Many of us are browsing jewelry and knickknacks on Amazon, and hoping to remember to check out before Sunday. Some of us ordered our flowers weeks ago, and are carefree in our confidence that the mothers in our lives will be honored on the delivery schedule we've been guaranteed.
We're planning brunches and buying pastel gift wrap, and wracking our brains for just the right things to write in those insanely overpriced Hallmark cards.
There are many, many more people who are dreading this Sunday the 8th, and it's common to forget who they are. They're women who have lost or failed to sustain a pregnancy, and they're easy to forget because they don't have living children around them.
While we're worried about which Fitbit might fit our mothers or which pajamas we want from our spouses, their hearts are heavy with the knowledge that they'll be forgotten.
The sad truth is that these women often are forgotten, by their friends, families and sometimes their partners.
Our society often thinks that if there aren't little feet pitter-pattering around a woman, then she must not be a mother. If she isn't changing dirty sheets in the middle of the night, or chasing after a toddler with a forgotten shoe, she must not have a child.
The idea, though understandable and repeatedly perpetrated, couldn't be more wrong.
There are many women who hold the love of a child deep in their hearts, yet don't have the living proof standing beside them.
There are women who lose a much-wanted, and sometimes hard-won, pregnancy in the early and dangerous months. So many of them cherish the thought of the person-to-be as soon as they see a positive pregnancy test, and instantly become mothers in their souls.
There are women who carry their wriggling babies until the very last month of pregnancy, and mourn a child born still. Even though their children never took a breath, those women are very much mothers.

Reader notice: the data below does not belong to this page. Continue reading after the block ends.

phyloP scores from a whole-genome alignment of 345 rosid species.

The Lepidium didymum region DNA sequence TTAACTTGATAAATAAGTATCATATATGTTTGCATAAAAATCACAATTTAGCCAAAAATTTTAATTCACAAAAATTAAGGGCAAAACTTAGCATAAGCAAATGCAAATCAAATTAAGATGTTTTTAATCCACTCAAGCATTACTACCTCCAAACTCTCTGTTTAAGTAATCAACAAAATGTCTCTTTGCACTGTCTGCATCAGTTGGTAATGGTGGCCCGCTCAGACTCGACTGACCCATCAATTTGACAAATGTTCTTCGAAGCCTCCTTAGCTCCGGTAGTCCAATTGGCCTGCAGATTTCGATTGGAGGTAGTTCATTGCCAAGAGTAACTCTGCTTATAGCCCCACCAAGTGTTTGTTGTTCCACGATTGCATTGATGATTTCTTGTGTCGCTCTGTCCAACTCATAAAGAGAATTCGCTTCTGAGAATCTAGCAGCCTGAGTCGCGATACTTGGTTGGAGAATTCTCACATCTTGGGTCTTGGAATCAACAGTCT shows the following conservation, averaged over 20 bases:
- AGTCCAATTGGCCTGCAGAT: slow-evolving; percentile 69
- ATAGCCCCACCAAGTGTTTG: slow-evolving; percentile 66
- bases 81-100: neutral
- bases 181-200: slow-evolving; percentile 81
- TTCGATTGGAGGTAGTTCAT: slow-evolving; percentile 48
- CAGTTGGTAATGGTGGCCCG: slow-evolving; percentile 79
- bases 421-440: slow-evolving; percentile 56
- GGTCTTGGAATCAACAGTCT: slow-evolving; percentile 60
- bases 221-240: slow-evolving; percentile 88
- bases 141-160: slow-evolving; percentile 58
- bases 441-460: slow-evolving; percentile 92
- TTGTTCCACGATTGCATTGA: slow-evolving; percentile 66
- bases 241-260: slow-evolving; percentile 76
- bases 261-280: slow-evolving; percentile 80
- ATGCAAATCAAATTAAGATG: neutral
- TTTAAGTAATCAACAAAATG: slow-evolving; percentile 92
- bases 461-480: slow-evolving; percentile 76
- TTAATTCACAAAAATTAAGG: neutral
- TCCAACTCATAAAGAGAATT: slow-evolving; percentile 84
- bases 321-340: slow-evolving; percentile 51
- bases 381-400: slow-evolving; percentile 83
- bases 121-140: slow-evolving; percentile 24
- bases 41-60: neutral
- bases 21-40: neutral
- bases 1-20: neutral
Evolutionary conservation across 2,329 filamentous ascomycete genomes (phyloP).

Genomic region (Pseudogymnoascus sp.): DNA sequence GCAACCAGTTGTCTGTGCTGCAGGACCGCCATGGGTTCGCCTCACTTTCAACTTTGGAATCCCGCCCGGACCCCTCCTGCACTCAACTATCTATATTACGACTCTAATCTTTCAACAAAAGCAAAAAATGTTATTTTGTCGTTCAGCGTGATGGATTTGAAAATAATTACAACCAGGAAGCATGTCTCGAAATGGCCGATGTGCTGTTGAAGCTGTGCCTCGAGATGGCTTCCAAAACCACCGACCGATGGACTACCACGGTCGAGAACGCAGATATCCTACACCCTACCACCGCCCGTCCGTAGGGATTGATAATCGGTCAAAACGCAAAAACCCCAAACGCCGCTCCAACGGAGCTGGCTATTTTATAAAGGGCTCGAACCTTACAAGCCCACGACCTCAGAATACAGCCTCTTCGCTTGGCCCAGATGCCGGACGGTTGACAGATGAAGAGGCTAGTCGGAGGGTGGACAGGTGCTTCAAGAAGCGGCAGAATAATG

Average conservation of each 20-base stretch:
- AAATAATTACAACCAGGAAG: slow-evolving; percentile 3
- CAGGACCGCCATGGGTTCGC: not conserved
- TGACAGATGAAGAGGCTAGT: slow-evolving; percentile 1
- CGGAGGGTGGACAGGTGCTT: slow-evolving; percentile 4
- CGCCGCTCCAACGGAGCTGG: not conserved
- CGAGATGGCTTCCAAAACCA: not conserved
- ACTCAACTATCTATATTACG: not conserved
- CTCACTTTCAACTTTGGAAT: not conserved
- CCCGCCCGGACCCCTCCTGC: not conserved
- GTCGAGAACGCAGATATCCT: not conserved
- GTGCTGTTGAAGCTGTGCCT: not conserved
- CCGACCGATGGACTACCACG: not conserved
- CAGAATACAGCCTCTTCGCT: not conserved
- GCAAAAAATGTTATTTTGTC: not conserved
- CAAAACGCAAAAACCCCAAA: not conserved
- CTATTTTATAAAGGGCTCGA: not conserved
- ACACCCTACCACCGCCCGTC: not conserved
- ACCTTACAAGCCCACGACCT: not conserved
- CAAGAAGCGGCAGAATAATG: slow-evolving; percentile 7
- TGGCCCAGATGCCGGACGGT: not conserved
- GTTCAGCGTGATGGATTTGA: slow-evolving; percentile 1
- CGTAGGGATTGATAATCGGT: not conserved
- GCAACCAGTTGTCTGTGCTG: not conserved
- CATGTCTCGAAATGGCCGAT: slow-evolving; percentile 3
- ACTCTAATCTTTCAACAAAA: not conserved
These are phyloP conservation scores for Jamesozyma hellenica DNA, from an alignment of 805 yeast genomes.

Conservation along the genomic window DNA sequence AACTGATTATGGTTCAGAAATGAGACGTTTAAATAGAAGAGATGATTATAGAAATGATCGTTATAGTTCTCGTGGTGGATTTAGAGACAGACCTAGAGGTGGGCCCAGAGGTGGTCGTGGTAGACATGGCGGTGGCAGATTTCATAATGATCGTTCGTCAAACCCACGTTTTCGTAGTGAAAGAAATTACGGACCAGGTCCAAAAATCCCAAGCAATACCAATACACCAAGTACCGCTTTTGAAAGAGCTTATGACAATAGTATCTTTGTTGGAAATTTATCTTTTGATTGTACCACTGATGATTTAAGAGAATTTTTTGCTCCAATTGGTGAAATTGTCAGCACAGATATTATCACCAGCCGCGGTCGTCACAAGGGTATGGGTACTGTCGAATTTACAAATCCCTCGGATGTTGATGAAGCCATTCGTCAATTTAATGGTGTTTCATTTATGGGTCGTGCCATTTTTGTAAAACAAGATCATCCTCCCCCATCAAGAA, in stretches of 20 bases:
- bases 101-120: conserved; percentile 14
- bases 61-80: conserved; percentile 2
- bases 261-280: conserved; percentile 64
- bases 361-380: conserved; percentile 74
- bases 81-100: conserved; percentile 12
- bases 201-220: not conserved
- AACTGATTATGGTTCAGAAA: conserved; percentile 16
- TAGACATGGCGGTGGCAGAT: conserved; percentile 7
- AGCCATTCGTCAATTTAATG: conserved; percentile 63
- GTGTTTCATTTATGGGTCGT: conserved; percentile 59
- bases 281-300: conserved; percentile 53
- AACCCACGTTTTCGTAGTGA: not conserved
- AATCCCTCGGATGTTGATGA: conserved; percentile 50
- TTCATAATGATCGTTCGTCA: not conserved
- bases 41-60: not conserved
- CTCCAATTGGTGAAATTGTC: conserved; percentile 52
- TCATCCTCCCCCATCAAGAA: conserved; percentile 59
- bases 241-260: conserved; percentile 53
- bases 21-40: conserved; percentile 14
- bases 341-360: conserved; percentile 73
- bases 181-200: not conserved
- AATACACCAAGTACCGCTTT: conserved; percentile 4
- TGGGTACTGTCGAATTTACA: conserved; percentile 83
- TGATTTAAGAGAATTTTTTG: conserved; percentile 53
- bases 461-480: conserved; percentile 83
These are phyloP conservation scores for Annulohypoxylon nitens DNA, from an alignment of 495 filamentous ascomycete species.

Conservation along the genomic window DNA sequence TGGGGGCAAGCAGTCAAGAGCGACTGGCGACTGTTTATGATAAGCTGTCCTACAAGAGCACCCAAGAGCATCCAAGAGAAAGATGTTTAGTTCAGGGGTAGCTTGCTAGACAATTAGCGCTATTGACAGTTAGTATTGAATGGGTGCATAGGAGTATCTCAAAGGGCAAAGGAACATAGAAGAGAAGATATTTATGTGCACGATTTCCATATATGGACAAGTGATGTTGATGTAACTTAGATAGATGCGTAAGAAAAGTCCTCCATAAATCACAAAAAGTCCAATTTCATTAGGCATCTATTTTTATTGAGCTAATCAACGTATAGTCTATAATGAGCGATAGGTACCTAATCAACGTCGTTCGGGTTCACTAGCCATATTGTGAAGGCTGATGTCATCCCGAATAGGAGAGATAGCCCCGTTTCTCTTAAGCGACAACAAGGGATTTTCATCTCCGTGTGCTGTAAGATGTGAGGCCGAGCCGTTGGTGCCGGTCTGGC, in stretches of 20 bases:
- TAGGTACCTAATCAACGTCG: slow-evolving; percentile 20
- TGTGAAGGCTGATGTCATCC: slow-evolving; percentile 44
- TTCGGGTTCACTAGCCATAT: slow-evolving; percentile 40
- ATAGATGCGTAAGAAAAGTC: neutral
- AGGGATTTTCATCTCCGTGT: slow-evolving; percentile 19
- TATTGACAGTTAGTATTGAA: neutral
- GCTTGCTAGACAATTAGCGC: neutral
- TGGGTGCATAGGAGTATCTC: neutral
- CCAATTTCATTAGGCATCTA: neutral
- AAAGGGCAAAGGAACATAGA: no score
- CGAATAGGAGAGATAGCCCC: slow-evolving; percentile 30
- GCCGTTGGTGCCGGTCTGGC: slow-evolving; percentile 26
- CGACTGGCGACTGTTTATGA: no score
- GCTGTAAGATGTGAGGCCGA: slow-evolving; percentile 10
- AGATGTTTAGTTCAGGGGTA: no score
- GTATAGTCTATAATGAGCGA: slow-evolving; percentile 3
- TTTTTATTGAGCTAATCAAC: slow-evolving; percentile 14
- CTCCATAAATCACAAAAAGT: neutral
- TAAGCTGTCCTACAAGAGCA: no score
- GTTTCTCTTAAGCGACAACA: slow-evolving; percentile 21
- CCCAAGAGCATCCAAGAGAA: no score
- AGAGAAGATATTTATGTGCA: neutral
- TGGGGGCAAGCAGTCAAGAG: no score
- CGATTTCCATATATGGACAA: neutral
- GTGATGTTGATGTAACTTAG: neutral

There are even women whose children were never more than an embryo, formed and waiting to become even more. These are women who often have the least to show the outside world of their journey to parenthood, and they are women who very much need to be remembered.
This Mother's Day, as we're sipping our mimosas and picking out those cards, I urge you to remember the women in your life who have lost a pregnancy or struggled with infertility. Expand your thinking to include those who you wouldn't ordinarily include on this day of celebration.
As a filmmaker exploring the cultural stigmas surrounding pregnancy loss, I've spoken to hundreds of men and women who have lost pregnancies at all stages. They're women who suffered their losses decades ago, and some who lost babies just weeks ago.
Almost all of them carry the same deep and terrifying fear -- their babies will be forgotten. They were never brought home and their passing is often not acknowledged by friends and families.
These mothers give their children names with the horrible knowledge that they might not be spoken by anyone else.
Once the baby is forgotten, the mother often is, as well.
I'm particularly touched by a campaign created by a true advocate for loss awareness, Dr. Sarah Philpott. She asks that we come together, and honor all mothers this May 8th.
Honor. I really like the word honor. It says that we should see these women in our lives, women who are usually suffering silently and alone, and give them our respect.
We need to see these women, and honor what they have lost, and the love they hold in their hearts for the children that aren't here.
Some people might be afraid to do this, for fear that they'll remind the woman of what she's lost. They may feel silly for singling a woman out when she has less than the other, more traditional mothers that we celebrate this weekend.
Don't be afraid, and don't feel silly.
I can guarantee you that you won't be reminding them of anything they aren't already remembering with sadness. You won't be silly for telling them that they are respected and remembered, even honored.
When you're picking out cards this week, and choosing whom to celebrate, I urge you to remember the women without living children. Choose to include the women who may only be mothers in their hearts, but are mothers nonetheless.
You have the power to turn Sunday into something that shouldn't be dreaded by these women. You can turn a day of silence into a day of remembrance and understanding.
This Sunday, do your best to honor all the mothers in your life.